A

Add more molybdenum for pitting resistance

Nickel, chromium, iron (molybdenum, copper, niobium) alloys

Add nickel, molybdenum, copper, niobium t-- for corrosion —^ 317 resistance in reducing environments

Increased chromium lower nickel for special properties

Add copper, titanium, aluminum, lower nickel for — precipitation hardening (corrosion resistance reduced)

Add manganese and nitrogen, lower nickel for higher strength (corrosion resistance reduced

Duplex stainless steels (329)

Precipitation hardening stainless steels

Austenitic iron, nickel, manganese nitrogen, stainless steels

Figure 2. Outline of some compositional modifications of 18/8 austenitic stainless steel to produce special properties. Source: Ref. 2.

Still further increases in the three aforementioned alloying elements result in the nickel alloys. (The classification of an alloy is generally under the heading of the major constituent.)

There are a large number of these alloys but those of primary interest to the food industry are shown in Table 2 together with their composition. In general terms, it will be noted that the increase in nickel content is accompanied by an increase in chromium and molybdenum. As stated previously, this element is particularly effective in promoting corrosion resistance.

Just like insurance, you get only what you pay for, and generally speaking, the higher the corrosion resistance, the more expensive the material. In fact, the differential between type 304 stainless steel and a high-nickel alloy may be as much as 20 times, depending on the market prices for the various alloying elements that fluctuate widely with the supply and demand position.

Aluminum

High-purity grades of aluminum (± 99.5%) and its alloys still are preferred for some food and pharmaceutical applications because of the reasonable corrosion resistance of the metal. This resistance is attributable to the easy and rapid formation of a thin, continuous, adherent oxide film on exposed surfaces. This oxide film, in turn, exhibits a good corrosion resistance to many foodstuffs, and it is reported that fats, oils, sugar, and some colloids have an inhibitory or sealing effect on these films (3).

As aluminum salts formed by corrosion are colorless, tasteless, and claimed to be nontoxic, the metal is easy to clean, inexpensive, and light and has a high thermal conductivity. It still is used quite extensively in certain areas of food manufacture and distribution. However, in recent years, the claim of nontoxicity is being questioned as a high dietary incidence has been implicated in Alzheimer's disease (senile dementia) with compounds of aluminum (aluminosilicates) being found in the brain tissue of sufferers (4). However, the case is far from proven, and it is not clear if the increased levels of aluminosilicates are due to a high intake of aluminum per se or other factors such as a dietary deficiency of calcium.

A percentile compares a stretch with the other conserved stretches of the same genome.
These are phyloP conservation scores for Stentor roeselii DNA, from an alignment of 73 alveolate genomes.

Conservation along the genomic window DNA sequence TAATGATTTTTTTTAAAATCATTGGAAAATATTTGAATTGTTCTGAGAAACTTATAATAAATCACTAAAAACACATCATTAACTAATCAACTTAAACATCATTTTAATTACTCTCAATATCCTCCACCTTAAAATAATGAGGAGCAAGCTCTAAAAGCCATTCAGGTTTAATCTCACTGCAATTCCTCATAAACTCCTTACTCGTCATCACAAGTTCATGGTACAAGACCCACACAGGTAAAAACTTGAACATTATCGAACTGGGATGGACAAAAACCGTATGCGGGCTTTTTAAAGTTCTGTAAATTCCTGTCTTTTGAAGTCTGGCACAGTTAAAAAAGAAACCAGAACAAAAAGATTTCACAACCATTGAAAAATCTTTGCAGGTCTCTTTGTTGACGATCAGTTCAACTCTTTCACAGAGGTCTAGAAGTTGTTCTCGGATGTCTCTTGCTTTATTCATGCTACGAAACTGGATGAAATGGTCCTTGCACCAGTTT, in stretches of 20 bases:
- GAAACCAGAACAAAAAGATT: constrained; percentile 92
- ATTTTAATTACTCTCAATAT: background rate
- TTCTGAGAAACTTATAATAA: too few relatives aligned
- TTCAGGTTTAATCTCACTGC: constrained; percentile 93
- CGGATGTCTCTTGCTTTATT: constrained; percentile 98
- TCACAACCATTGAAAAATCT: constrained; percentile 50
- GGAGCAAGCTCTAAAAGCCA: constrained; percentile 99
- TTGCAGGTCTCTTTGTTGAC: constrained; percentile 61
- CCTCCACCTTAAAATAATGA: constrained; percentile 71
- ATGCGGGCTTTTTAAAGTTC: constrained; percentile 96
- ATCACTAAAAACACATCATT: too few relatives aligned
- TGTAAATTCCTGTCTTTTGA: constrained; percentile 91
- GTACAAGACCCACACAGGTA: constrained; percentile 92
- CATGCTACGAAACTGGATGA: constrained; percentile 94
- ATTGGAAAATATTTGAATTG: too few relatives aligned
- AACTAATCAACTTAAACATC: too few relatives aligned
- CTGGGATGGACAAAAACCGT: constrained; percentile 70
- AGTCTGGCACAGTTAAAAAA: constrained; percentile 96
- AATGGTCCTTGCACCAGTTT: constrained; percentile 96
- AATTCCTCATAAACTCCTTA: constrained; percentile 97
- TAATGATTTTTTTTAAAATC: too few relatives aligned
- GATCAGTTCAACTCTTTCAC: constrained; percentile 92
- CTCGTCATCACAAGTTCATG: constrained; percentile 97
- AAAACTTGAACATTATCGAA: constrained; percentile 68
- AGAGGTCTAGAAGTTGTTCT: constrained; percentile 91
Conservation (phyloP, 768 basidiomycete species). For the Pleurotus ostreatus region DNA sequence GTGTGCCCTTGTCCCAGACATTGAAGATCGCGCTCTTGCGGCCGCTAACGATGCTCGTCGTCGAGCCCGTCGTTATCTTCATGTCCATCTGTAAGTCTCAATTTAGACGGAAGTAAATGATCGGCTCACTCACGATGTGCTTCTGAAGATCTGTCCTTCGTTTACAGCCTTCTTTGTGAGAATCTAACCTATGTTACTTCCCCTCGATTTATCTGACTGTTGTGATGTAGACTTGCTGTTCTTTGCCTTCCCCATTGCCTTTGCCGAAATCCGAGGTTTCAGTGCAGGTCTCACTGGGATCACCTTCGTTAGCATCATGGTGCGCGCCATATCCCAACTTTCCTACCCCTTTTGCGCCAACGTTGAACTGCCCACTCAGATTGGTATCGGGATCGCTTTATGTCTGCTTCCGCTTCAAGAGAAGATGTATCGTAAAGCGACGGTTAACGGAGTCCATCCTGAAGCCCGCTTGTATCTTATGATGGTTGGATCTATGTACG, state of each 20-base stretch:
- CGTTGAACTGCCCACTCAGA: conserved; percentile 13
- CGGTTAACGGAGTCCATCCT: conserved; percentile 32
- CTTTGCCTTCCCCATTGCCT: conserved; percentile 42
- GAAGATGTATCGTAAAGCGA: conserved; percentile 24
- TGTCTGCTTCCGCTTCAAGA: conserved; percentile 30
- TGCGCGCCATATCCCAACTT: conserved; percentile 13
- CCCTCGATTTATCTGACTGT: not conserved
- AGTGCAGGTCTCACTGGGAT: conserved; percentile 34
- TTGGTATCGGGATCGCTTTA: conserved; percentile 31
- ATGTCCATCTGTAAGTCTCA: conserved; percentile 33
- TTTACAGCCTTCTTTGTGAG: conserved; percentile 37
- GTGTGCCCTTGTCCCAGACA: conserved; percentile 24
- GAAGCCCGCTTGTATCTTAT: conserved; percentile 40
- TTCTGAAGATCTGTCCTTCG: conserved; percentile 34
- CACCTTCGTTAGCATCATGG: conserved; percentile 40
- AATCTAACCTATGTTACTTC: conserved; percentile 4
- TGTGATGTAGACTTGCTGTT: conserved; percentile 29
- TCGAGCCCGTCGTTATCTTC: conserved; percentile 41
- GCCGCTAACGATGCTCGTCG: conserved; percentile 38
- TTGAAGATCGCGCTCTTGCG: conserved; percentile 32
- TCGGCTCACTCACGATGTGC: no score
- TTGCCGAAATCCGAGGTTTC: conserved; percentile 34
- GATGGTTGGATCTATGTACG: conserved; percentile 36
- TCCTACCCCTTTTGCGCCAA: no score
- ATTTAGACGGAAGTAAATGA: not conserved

For many years, aluminum was used extensively for containment vessels in the diary and brewing industry, and it was Richard Seligman who founded the then Alu minium Plant and Vessel Company (now APV pic) to exploit the technique of welding this material for the fabrication of fermenting vessels in the brewing industry (5). Many of these original vessels are still in use in some of the smaller, privately owned breweries in the United Kingdom.

Although large fermenting vessels and storage tanks now tend to be fabricated from stainless steels, there is still widespread use of aluminum for beer kegs, beer cans, and a miscellany of small-scale equipment where the resistance of aluminum is such that it imparts no change or modification of flavor, even after prolonged storage.

While still used for holding vessels and some equipment when processing cider, wines, and perry, prolonged contact is inadvisable because of the acidity of the sulfites employed as preservatives for these products—inadvisable, that is, unless the surface of the metal has been modified by anodizing or has been protected with a lacquer.

In the manufacture of preserves, aluminum is still employed for boiling pans, the presence of sugar appearing to inhibit any corrosion. In the field of apiculture, it has even been used for making prefabricated honeycombs, which the bees readily accepted.

Extensive use is made of aluminum and the alloys in the baking industry for baking tins, kneading troughs, handling equipment, etc.

In other areas of food manufacture and preparation, the use of aluminum extends virtually over the whole field of activity—butter, margarine, table oils, and edible fats, meat and meat products, fish and shellfish, certain sorts of vinegar, mustards, spices; the list is almost endless.

No mention has so far been made of the application of this metal in the dairy industry, and indeed it still has limited application mostly in the field of packaging, eg, bottle caps, wrapping for cheese, butter, carton caps for yogurt, cream.

It will be appreciated that the uses of aluminum in the food industry so far mentioned have tended to be for equipment used in batch operation, hand utensils, and packaging. There are probably three major factors that have mitigated against its more widespread use, not only in the dairy industry but in brewing and many other branches of food processing.

1. Modern, highly automated plants operating on a continuous or semicontinuous basis employ a wide va

Table 2. Composition of Some of the More Commonly Used Wrought Super Stainless Steels and Nickel Alloys

Composition (%)

Table 2. Composition of Some of the More Commonly Used Wrought Super Stainless Steels and Nickel Alloys

Composition (%)

Alloy

UNS no.

Carbon

Silicon

Manganese

Chromium

Nickel

Molybdenum

Others

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